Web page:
Author Topic: "How I Learned to Stop Hating and Love Museums - Nick Gray's TED Talk  (Read 4030 times)

Offline Mike

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Though not exactly the same type of museum, I thought I would pass this along mostly because it is somewhat pertinent to the folks here.

My own personal experiences with the various museum boats I’ve visited are distinctly unique. I have had the pleasure of sitting with Nancy and Charles for a good part of the afternoon to the Bowfin a while back, and my son was in awe of Charles’ collection of items not on display. A crazy road trip to Manitowoc for a visit to the Cod brought me face to face with Karen as she hurriedly was on her way to work on a new exhibit, and the previous years’ trip to Muskegon for the sole purpose of hearing her engines rumble taught me the lovely rain-on-a-tin roof sound of the oil settling back into the sumps of Silversides’ engines after they were shut down. However, meeting Paul on the Cod brings to mind the point made in the video about the life which can be brought to a tour by the right person. While this isn’t meant to disparage the previous experiences and the wonderful people charged with the care and preservation of their respective boats, and since I have not had the pleasure of meeting folks like Tom and Leslie at the Drum or Rich at the Pampanito (though I have been to both), Paul stands out in relation to the video because of the interest he effortlessly generates with his audience though his take on “guides, games, and gossip”.

“…Storytelling is more important than art history. Today’s audiences have to be entertained before they can be educated.”

Sadly, this is true for naval history as well. I learned that lesson from the “it’s on the way” tour of the National Museum of the United States Air Force in Dayton with my lovely and talented wife. As you may remember, she is a Russian pianist with an interest in military history which could only be best described as “polite through proximity”. By the time she reached hour number three, her mood was reaching critical mass and the subsequent trip to the Silversides was in jeopardy of being boycotted or filled with ominous silence. However, the bits of history my son and I shared with her as we walked through the sub were tales of the courage and hardships the men on board over seventy years prior were what made it, in her words, “impressive, humbling, and fascinating.”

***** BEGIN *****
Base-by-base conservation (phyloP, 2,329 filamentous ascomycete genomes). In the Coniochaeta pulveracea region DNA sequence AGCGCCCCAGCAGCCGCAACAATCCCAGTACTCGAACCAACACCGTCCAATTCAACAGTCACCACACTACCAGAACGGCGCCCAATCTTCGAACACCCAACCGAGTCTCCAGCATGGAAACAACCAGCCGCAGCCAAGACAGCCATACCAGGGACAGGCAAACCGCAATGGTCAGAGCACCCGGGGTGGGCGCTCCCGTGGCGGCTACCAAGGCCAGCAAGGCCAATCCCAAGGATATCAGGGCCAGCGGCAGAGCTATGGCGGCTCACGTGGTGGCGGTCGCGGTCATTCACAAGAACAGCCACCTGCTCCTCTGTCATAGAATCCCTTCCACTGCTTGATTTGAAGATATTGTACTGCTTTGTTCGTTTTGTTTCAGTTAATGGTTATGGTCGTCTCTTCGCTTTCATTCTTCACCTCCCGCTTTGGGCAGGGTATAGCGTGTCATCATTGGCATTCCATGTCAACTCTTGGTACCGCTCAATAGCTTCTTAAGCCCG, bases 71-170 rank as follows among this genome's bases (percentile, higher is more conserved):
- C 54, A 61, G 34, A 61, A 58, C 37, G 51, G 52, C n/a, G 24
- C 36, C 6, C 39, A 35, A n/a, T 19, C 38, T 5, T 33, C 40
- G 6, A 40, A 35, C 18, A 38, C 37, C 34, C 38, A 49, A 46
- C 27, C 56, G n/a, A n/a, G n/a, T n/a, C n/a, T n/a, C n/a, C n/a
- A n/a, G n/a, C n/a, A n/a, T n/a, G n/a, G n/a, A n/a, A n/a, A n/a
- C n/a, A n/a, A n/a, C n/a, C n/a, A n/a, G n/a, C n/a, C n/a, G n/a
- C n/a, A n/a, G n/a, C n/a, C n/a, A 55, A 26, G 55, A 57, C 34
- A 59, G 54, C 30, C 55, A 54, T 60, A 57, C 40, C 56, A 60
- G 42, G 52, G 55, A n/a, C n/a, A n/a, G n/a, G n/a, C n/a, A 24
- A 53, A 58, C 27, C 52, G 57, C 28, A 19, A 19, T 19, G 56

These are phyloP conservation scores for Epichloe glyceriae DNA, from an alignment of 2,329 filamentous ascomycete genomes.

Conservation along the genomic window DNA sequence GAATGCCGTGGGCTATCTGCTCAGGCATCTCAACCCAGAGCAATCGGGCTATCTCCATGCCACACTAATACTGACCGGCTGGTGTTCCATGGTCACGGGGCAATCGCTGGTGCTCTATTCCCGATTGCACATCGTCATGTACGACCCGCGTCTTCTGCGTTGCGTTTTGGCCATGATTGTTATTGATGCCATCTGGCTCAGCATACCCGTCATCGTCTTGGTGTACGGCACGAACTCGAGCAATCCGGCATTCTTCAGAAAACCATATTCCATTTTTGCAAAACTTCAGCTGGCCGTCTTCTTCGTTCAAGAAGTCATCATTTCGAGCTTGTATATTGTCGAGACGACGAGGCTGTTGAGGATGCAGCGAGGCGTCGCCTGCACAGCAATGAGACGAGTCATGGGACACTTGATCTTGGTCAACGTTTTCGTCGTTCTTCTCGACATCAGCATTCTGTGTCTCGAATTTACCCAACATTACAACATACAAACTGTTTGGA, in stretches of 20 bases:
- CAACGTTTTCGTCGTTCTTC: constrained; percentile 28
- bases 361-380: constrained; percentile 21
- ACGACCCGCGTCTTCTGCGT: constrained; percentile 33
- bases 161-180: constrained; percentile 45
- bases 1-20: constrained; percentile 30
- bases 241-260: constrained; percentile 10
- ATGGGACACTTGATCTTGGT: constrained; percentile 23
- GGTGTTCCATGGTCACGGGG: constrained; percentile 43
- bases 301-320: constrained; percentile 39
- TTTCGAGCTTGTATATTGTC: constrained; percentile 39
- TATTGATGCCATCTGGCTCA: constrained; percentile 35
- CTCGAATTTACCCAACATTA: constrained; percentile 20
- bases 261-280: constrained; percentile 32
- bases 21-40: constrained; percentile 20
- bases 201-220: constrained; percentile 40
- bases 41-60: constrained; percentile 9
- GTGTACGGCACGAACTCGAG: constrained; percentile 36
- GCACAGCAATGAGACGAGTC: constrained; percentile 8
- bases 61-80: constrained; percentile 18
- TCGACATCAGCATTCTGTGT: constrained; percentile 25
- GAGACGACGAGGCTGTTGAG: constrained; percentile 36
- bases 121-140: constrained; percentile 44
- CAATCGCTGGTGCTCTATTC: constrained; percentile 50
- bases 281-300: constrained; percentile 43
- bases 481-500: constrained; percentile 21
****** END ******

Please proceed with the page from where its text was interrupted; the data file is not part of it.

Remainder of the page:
While Nick Gray makes several interesting points about “gallery fatigue” and other side effects the general public might experience at these more “static” museums, the approach he advocates with the rapid approach to the displays is something I consider somewhat debatable for the boats on display. Location, for some museum boats, separates the “visitors of convenience” from the “visitors for purpose” a lot better than others… after all, while I would love to visit the Batfish or the Ling, I can count on a very long and deliberate trip… more than likely sans spouse. However, even in the cases of the “ideally located” boats with a symbiotic relationship with other points of interest in the area, the question could be asked “how many people in the area haven’t been to see our boat?” and “why not?”…

Perhaps another way of looking at the relation is that your boats are a form of art, and the emotions, ideas, and purpose of these behemoth consumers of time, resources, and effort is essentially another form of art in purpose, function, and action.
That went way too long, but I was sort of inspired. Hopefully, you made it to the end and managed to watch the video…
"When you're holding people's attention, I feel you must give them high-quality ingredients. They deserve nothing but your best. And if they need information, get it, cross-check it, and try to be right. Do not waste their time; do not enjoy the ego trip of being onstage."

Henry Rollins